First rule is to always move the clock with the pendulum balls either in the locked position or take them off completely. To lock the balls into place, lift them slightly so the lock arm can be moved over to the locked position. These clocks are pretty touchy because of the suspension spring that holds the pendulum balls in the air.
This spring must not get kinked AT ALL and this is why the Anniversary Clocks Pendulum balls are removed or locked during transit. To operate this clock, first find a home for it on a shelf or mantle that does not shake or get bumped. Hang the balls on gently while the spring is sitting right where it normally sits. Adjust the feet of the clock base so the clock sits level with the balls centered in the middle of the cup below it. In this position the balls should be totally suspended in the air, not touching anything, even slightly. Let the Anniversary Clocks Pendulum balls settle down from jiggling around and notice where they stop. Now rotate the balls 1/2 of a revolution and gently let go. This should let the balls swing 180 degrees, one full revolution. Some miniature clocks swing a bit more than this, but most swing a bit less, being about 3/4 of a revolution upon settling down.
Do not bother to set the time until about 15 minutes have gone by and the balls are in there pattern of swinging back and forth with the movements power only. It is the speed in which these balls rotate that determine how accurate the timekeeping will be. The speed of the balls when you first start the clock will be too fast to have accurate timekeeping and therefore the time is set after they settle into there rhythm. Wait 15 minutes and set the time of the clock by moving the minute hand around until you reach the proper time. Put the dome back on the clock and its done.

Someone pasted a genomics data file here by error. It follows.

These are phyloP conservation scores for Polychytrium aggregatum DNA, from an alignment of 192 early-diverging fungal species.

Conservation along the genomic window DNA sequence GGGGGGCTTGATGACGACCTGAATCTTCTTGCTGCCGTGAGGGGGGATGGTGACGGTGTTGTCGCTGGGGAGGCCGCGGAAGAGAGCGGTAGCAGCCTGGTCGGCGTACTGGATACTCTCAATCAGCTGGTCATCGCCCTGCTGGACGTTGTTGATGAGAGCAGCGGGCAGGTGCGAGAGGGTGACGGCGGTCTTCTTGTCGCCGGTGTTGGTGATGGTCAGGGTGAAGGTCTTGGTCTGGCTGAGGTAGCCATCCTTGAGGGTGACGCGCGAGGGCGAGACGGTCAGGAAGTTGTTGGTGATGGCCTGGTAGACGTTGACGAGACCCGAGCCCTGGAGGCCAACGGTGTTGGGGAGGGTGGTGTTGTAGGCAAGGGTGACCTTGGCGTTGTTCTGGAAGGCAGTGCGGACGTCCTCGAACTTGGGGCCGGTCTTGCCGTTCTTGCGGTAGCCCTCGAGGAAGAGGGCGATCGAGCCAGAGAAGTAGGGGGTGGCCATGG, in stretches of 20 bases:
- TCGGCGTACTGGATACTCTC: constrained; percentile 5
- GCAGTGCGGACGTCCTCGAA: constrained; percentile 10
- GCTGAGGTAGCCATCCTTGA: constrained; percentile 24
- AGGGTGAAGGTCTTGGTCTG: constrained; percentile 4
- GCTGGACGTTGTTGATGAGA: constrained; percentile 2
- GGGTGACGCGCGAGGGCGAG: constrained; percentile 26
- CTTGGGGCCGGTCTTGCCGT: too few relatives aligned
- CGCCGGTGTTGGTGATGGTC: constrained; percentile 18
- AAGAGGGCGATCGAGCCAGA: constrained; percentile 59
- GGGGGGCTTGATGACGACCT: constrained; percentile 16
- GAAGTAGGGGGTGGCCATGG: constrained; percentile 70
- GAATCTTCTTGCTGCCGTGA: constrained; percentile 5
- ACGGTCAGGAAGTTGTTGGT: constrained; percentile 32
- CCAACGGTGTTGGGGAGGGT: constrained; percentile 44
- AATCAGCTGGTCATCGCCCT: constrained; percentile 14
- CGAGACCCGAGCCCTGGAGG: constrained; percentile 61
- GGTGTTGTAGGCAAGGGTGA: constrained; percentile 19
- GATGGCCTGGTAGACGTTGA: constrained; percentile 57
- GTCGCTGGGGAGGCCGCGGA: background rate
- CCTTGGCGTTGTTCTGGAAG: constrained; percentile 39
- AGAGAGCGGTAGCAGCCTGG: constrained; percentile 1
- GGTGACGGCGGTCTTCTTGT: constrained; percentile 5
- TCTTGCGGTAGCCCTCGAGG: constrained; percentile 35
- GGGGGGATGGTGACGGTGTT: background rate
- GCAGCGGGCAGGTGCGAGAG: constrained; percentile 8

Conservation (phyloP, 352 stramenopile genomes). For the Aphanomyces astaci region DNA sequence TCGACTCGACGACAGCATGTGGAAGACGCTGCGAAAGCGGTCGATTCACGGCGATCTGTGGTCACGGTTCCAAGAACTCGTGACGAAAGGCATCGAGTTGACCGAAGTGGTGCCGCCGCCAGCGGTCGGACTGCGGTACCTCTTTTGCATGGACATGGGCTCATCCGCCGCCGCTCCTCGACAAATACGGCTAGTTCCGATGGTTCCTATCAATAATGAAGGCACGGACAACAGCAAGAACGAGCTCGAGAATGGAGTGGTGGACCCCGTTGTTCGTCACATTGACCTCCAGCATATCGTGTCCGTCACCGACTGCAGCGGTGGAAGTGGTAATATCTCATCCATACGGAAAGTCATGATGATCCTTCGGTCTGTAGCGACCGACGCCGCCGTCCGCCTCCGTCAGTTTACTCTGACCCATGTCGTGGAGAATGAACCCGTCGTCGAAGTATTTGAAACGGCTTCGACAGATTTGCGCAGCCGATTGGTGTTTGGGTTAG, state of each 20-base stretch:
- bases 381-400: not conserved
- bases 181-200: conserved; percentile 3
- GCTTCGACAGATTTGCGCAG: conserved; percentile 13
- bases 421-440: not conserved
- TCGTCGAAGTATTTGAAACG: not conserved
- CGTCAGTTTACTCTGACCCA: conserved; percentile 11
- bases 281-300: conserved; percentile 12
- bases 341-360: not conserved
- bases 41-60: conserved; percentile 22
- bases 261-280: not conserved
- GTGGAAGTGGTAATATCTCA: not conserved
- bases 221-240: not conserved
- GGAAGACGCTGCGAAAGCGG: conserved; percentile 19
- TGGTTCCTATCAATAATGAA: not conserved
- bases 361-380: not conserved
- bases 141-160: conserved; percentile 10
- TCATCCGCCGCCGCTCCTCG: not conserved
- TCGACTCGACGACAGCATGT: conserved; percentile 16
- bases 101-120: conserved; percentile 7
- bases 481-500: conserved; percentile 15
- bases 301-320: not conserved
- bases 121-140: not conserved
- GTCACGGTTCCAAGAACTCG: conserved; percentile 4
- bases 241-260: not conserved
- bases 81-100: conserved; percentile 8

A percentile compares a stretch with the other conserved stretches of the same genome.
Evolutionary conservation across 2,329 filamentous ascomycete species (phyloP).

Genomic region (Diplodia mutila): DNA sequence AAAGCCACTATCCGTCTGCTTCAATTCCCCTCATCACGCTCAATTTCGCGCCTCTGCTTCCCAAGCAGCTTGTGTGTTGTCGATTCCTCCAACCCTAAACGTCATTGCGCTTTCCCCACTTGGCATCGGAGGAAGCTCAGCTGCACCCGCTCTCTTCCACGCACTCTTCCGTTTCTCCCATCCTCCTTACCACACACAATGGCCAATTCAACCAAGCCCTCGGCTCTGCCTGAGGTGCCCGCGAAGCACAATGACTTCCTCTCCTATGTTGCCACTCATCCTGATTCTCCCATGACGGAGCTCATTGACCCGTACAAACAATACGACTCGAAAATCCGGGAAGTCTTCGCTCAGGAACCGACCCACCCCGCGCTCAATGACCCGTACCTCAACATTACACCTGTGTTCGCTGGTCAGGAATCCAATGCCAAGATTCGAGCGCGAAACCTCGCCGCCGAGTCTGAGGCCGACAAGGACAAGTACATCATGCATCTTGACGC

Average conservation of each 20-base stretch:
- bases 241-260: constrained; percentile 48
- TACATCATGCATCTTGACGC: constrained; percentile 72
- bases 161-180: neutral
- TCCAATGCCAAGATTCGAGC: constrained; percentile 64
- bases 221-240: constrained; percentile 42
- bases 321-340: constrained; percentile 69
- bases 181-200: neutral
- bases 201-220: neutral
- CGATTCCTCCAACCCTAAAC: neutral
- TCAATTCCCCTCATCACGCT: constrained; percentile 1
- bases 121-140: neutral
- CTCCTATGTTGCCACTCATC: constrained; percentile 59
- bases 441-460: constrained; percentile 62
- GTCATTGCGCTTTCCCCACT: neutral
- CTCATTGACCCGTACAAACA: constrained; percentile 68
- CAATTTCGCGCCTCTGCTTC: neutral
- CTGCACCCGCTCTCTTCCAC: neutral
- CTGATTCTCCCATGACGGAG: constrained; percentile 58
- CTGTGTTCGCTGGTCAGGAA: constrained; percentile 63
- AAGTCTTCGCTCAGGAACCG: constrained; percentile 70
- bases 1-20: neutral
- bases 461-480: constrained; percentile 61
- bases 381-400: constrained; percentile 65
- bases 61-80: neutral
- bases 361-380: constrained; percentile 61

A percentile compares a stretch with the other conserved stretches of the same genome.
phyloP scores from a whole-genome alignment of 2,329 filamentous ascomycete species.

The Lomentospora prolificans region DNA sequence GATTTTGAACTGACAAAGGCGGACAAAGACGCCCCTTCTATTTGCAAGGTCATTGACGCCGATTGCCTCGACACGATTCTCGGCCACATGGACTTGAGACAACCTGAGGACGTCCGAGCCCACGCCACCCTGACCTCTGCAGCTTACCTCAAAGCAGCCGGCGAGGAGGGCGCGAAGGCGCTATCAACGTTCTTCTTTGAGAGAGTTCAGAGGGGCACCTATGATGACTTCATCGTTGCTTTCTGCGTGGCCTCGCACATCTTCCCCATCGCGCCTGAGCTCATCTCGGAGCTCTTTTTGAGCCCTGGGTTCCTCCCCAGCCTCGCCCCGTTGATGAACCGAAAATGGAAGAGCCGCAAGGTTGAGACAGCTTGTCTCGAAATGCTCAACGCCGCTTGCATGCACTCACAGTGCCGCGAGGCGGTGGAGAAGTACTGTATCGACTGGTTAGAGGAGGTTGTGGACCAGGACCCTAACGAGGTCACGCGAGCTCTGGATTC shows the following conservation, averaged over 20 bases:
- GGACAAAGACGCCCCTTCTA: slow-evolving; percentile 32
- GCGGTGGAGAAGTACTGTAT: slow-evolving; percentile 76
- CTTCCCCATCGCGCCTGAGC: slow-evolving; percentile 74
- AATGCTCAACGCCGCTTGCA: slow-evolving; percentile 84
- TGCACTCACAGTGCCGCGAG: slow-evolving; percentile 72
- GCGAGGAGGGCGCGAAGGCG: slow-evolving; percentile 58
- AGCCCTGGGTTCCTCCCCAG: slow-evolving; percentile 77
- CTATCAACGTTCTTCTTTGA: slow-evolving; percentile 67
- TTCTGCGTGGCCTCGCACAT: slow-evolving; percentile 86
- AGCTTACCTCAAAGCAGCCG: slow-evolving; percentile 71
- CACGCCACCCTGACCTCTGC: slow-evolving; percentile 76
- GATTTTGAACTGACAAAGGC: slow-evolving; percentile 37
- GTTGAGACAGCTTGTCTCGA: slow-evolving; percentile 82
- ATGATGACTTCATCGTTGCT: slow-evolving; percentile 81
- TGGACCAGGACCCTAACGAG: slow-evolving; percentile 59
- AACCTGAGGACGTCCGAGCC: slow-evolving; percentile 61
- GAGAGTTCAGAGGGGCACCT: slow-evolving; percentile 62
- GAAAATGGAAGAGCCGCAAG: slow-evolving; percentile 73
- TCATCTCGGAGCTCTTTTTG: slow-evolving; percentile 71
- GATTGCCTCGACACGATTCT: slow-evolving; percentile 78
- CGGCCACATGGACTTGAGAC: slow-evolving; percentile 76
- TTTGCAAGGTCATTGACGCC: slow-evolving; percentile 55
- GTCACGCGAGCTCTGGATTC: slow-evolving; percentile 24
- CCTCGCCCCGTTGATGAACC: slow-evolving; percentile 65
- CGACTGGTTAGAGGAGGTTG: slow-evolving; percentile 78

When it's time to repair a 400 day clock, two things usually need to be done. The suspension spring gets replaced and the movement gets cleaned. These two procedures will fix most Anniversary Clocks.
If you just dug out your Anniversary Clocks from the cellar or attic and have no idea what to check first, the suspension spring is the place to start. If it is bent or distorted AT ALL then it is no good. The suspension spring is just a very thin piece of steel running down the back of the clock. Its purpose is to suspend the balls in the air and allow them to slowly rotate back and forth. If this gets bent AT ALL the clock will not work. The only bending this spring can do is twist back and forth with the balls as they rotate. The spring being bent is the number one cause for most of these clocks not working. I would venture to guess that this is the reason for about 80% of these clocks that need repair. They are cheap to replace and it is an easy fix if your the patient type. If your not patient and careful, or there is a lot of chaos going on around you, forget it. This is a VERY delicate process.There are four pieces to a Anniversary Clocks suspension spring including the thin spring itself. First there is the brass bottom block that the Anniversary Clocks Pendulum balls attach to. Then in the upper middle of the spring there is the fork attachment that whacks the verge back and forth. (The verge is the wire that sticks straight up from the escapement). Then on top there is the top block that the entire suspension spring hooks onto to be suspended in the air. It is common for the fork and the bottom block to become lost because if the spring breaks, then the clock is usually stored somewhere because it is broken, and these small parts manage to disappear. If you need replacement blocks, they are available on the Anniversary Clocks parts page.
The suspension spring is usually attached to the clock with a screw or pin through the top block. After it is disassembled it's time to attach the blocks to the new spring that you cut down to size. It is very important not to kink the new spring AT ALL while putting these on. Leave the set screws in place, but still loose on the blocks, insert the new spring just enough into the block so the set screws will grab securely. It is easiest to do this step on the table laying the spring down flat, it will take a small hole in the table to support the bottom block to lay flat because of its cross pin. Either a small hole in the table will work or a staking block with various hole diameters could be used and would be ideal.